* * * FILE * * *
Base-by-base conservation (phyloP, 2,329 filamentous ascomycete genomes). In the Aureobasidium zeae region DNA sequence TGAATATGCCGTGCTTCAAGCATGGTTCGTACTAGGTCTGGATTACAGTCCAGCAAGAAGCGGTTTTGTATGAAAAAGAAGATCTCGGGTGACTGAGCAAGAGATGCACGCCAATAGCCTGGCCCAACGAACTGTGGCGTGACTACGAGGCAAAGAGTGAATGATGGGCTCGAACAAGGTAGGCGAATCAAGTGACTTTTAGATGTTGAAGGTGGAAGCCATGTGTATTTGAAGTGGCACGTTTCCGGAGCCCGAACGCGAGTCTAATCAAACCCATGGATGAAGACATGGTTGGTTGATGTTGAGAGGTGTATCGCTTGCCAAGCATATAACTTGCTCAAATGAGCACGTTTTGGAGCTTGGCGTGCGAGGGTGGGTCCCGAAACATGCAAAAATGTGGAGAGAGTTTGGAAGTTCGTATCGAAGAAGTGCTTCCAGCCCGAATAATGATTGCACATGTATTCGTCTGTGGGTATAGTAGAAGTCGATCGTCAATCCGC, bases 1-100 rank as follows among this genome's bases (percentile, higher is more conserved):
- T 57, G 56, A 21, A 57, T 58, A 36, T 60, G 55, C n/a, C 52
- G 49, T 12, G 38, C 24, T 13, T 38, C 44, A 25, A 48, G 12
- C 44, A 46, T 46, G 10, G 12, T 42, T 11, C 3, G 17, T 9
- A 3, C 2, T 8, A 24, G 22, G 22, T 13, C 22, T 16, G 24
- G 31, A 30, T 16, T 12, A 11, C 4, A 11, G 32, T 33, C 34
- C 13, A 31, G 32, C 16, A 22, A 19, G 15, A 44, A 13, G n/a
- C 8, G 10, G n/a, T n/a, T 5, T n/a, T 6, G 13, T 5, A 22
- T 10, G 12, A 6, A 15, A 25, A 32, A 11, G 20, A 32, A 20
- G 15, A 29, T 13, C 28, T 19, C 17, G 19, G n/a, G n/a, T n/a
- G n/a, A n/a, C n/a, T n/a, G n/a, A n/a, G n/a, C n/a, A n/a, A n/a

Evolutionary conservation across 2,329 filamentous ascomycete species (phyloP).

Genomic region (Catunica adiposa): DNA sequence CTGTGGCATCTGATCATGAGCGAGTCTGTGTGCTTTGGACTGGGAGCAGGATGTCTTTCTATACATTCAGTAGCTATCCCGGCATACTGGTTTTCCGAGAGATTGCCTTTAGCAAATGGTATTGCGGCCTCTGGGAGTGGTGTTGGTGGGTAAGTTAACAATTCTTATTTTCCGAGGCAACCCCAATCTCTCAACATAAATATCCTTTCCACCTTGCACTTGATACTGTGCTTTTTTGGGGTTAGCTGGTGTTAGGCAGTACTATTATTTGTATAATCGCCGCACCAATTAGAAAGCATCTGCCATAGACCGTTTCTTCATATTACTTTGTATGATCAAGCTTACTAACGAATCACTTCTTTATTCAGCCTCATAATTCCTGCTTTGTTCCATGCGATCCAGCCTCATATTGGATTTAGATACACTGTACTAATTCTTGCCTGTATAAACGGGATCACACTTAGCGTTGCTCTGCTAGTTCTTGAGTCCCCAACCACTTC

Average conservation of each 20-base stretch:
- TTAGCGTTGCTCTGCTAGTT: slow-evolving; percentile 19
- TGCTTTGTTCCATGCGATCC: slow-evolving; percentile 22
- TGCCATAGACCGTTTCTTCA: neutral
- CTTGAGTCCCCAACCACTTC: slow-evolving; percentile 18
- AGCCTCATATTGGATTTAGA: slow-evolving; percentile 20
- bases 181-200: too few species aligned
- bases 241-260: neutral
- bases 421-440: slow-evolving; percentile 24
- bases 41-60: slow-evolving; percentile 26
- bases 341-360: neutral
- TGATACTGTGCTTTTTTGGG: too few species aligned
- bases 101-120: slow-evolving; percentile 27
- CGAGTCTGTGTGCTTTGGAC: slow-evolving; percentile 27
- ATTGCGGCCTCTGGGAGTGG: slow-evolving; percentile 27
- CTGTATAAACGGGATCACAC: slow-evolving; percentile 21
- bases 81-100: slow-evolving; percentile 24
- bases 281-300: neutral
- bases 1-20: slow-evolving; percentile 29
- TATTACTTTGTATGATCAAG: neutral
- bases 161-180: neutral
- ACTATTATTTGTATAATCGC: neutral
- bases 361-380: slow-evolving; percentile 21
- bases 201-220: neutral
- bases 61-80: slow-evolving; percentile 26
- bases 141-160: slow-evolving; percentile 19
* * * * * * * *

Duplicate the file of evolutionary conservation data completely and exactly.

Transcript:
Base-by-base conservation (phyloP, 2,329 filamentous ascomycete genomes). In the Aureobasidium zeae region DNA sequence TGAATATGCCGTGCTTCAAGCATGGTTCGTACTAGGTCTGGATTACAGTCCAGCAAGAAGCGGTTTTGTATGAAAAAGAAGATCTCGGGTGACTGAGCAAGAGATGCACGCCAATAGCCTGGCCCAACGAACTGTGGCGTGACTACGAGGCAAAGAGTGAATGATGGGCTCGAACAAGGTAGGCGAATCAAGTGACTTTTAGATGTTGAAGGTGGAAGCCATGTGTATTTGAAGTGGCACGTTTCCGGAGCCCGAACGCGAGTCTAATCAAACCCATGGATGAAGACATGGTTGGTTGATGTTGAGAGGTGTATCGCTTGCCAAGCATATAACTTGCTCAAATGAGCACGTTTTGGAGCTTGGCGTGCGAGGGTGGGTCCCGAAACATGCAAAAATGTGGAGAGAGTTTGGAAGTTCGTATCGAAGAAGTGCTTCCAGCCCGAATAATGATTGCACATGTATTCGTCTGTGGGTATAGTAGAAGTCGATCGTCAATCCGC, bases 1-100 rank as follows among this genome's bases (percentile, higher is more conserved):
- T 57, G 56, A 21, A 57, T 58, A 36, T 60, G 55, C n/a, C 52
- G 49, T 12, G 38, C 24, T 13, T 38, C 44, A 25, A 48, G 12
- C 44, A 46, T 46, G 10, G 12, T 42, T 11, C 3, G 17, T 9
- A 3, C 2, T 8, A 24, G 22, G 22, T 13, C 22, T 16, G 24
- G 31, A 30, T 16, T 12, A 11, C 4, A 11, G 32, T 33, C 34
- C 13, A 31, G 32, C 16, A 22, A 19, G 15, A 44, A 13, G n/a
- C 8, G 10, G n/a, T n/a, T 5, T n/a, T 6, G 13, T 5, A 22
- T 10, G 12, A 6, A 15, A 25, A 32, A 11, G 20, A 32, A 20
- G 15, A 29, T 13, C 28, T 19, C 17, G 19, G n/a, G n/a, T n/a
- G n/a, A n/a, C n/a, T n/a, G n/a, A n/a, G n/a, C n/a, A n/a, A n/a

Evolutionary conservation across 2,329 filamentous ascomycete species (phyloP).

Genomic region (Catunica adiposa): DNA sequence CTGTGGCATCTGATCATGAGCGAGTCTGTGTGCTTTGGACTGGGAGCAGGATGTCTTTCTATACATTCAGTAGCTATCCCGGCATACTGGTTTTCCGAGAGATTGCCTTTAGCAAATGGTATTGCGGCCTCTGGGAGTGGTGTTGGTGGGTAAGTTAACAATTCTTATTTTCCGAGGCAACCCCAATCTCTCAACATAAATATCCTTTCCACCTTGCACTTGATACTGTGCTTTTTTGGGGTTAGCTGGTGTTAGGCAGTACTATTATTTGTATAATCGCCGCACCAATTAGAAAGCATCTGCCATAGACCGTTTCTTCATATTACTTTGTATGATCAAGCTTACTAACGAATCACTTCTTTATTCAGCCTCATAATTCCTGCTTTGTTCCATGCGATCCAGCCTCATATTGGATTTAGATACACTGTACTAATTCTTGCCTGTATAAACGGGATCACACTTAGCGTTGCTCTGCTAGTTCTTGAGTCCCCAACCACTTC

Average conservation of each 20-base stretch:
- TTAGCGTTGCTCTGCTAGTT: slow-evolving; percentile 19
- TGCTTTGTTCCATGCGATCC: slow-evolving; percentile 22
- TGCCATAGACCGTTTCTTCA: neutral
- CTTGAGTCCCCAACCACTTC: slow-evolving; percentile 18
- AGCCTCATATTGGATTTAGA: slow-evolving; percentile 20
- bases 181-200: too few species aligned
- bases 241-260: neutral
- bases 421-440: slow-evolving; percentile 24
- bases 41-60: slow-evolving; percentile 26
- bases 341-360: neutral
- TGATACTGTGCTTTTTTGGG: too few species aligned
- bases 101-120: slow-evolving; percentile 27
- CGAGTCTGTGTGCTTTGGAC: slow-evolving; percentile 27
- ATTGCGGCCTCTGGGAGTGG: slow-evolving; percentile 27
- CTGTATAAACGGGATCACAC: slow-evolving; percentile 21
- bases 81-100: slow-evolving; percentile 24
- bases 281-300: neutral
- bases 1-20: slow-evolving; percentile 29
- TATTACTTTGTATGATCAAG: neutral
- bases 161-180: neutral
- ACTATTATTTGTATAATCGC: neutral
- bases 361-380: slow-evolving; percentile 21
- bases 201-220: neutral
- bases 61-80: slow-evolving; percentile 26
- bases 141-160: slow-evolving; percentile 19